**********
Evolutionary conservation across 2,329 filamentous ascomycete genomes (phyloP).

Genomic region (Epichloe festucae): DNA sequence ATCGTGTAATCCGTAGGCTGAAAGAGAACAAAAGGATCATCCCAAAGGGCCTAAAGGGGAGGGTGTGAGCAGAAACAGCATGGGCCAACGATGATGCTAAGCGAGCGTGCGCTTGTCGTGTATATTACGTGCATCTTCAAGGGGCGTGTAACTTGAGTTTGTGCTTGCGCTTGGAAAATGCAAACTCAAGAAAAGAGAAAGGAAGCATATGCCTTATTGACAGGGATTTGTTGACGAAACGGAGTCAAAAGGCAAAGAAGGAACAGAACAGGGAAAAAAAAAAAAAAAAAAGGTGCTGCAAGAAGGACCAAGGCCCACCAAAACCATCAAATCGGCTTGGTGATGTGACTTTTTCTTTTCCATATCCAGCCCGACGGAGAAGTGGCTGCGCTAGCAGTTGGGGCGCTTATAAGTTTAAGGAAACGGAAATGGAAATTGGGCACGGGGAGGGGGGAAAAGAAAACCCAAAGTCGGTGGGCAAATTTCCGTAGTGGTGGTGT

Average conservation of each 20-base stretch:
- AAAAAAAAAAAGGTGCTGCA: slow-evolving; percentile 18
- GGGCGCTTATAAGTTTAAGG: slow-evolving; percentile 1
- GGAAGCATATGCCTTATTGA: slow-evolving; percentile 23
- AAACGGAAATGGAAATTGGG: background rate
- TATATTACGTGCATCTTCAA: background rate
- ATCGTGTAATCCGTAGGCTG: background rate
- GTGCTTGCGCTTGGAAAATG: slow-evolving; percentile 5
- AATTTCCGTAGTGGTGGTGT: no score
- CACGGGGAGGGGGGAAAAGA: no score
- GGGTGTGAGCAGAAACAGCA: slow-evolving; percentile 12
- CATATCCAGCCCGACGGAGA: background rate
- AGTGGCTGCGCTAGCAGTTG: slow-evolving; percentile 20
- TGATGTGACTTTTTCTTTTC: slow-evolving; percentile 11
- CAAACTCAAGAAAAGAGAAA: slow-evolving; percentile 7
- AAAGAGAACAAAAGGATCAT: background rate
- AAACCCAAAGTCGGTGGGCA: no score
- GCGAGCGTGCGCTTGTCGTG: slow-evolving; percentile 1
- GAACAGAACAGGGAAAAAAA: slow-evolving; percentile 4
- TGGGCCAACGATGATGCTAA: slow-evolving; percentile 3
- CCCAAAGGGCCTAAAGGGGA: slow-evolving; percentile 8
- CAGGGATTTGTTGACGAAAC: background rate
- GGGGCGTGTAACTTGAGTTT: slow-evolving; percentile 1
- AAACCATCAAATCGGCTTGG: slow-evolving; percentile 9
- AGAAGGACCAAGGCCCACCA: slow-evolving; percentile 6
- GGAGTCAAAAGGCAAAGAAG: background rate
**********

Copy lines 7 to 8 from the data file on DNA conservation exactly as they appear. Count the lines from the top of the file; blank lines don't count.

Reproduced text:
- AAACGGAAATGGAAATTGGG: background rate
- TATATTACGTGCATCTTCAA: background rate